You see where this is going, right? How does high cholesterol kill you? Proteins. How does Staphylococcus aureus kill you? Proteins. Even viruses can't replicate if their RNA is prevented from being turned into proteins.

So, how do we use siRNAs? A new paper appearing in JAMA this week describes a fairly impressive use case.

The background here is that higher levels of lipoprotein(a), an LDL-like protein, are associated with cardiovascular disease, heart attack, and stroke. But unfortunately, statins really don't have any effect on lipoprotein(a) levels. Neither does diet. Your lipoprotein(a) level seems to be more or less hard-coded genetically.

So, what if we stop the genetic machinery from working? Enter lepodisiran, a drug from Eli Lilly. Unlike so many other medications, which are usually found in nature, purified, and synthesized, lepodisiran was created from scratch. It's not hard. Thanks to the Human Genome Project, we know the genetic code for lipoprotein(a), so inventing an siRNA to target it specifically is trivial. That's one of the key features of siRNA — you don't have to find a chemical that binds strongly to some protein receptor, and worry about the off-target effects and all that nonsense. You just pick a protein you want to suppress and you suppress it.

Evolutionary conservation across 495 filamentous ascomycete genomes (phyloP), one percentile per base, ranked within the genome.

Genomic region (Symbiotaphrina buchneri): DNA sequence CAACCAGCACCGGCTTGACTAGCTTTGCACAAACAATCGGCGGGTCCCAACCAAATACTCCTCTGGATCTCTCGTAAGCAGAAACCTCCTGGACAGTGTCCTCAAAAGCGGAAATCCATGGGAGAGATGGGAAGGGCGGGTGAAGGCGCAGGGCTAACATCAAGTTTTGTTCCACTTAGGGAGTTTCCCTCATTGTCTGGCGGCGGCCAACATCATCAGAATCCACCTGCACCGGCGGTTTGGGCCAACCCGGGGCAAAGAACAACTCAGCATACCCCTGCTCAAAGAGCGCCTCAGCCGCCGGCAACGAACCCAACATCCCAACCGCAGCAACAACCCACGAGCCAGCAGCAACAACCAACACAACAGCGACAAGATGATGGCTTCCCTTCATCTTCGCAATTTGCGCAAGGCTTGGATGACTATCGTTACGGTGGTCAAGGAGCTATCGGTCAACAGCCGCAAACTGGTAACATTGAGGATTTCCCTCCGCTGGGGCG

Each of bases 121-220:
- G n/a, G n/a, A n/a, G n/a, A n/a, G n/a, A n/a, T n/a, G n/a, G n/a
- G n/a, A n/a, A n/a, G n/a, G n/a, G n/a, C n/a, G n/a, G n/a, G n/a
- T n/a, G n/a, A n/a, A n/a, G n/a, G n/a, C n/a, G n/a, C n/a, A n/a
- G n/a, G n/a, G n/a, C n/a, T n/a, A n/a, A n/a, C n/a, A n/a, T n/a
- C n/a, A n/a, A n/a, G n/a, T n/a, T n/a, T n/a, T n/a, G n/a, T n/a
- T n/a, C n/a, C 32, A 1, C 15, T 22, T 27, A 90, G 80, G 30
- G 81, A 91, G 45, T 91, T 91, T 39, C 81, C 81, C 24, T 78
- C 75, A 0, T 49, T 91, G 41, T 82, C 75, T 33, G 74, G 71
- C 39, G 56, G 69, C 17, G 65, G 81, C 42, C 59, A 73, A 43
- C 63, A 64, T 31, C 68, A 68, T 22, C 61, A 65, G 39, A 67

Okay, it's not that simple. siRNA is broken down very quickly by the body, so it needs to be targeted to the organ of interest — in this case, the liver, since that is where lipoprotein(a) is synthesized. Lepodisiran is targeted to the liver by this special targeting label here.

The report is a standard dose-escalation trial. Six patients, all with elevated lipoprotein(a) levels, were started with a 4-mg dose (two additional individuals got placebo). They were intensely monitored, spending 3 days in a research unit for multiple blood draws followed by weekly, and then biweekly outpatient visits. Once they had done well, the next group of six people received a higher dose (two more got placebo), and the process was repeated — six times total — until the highest dose, 608 mg, was reached.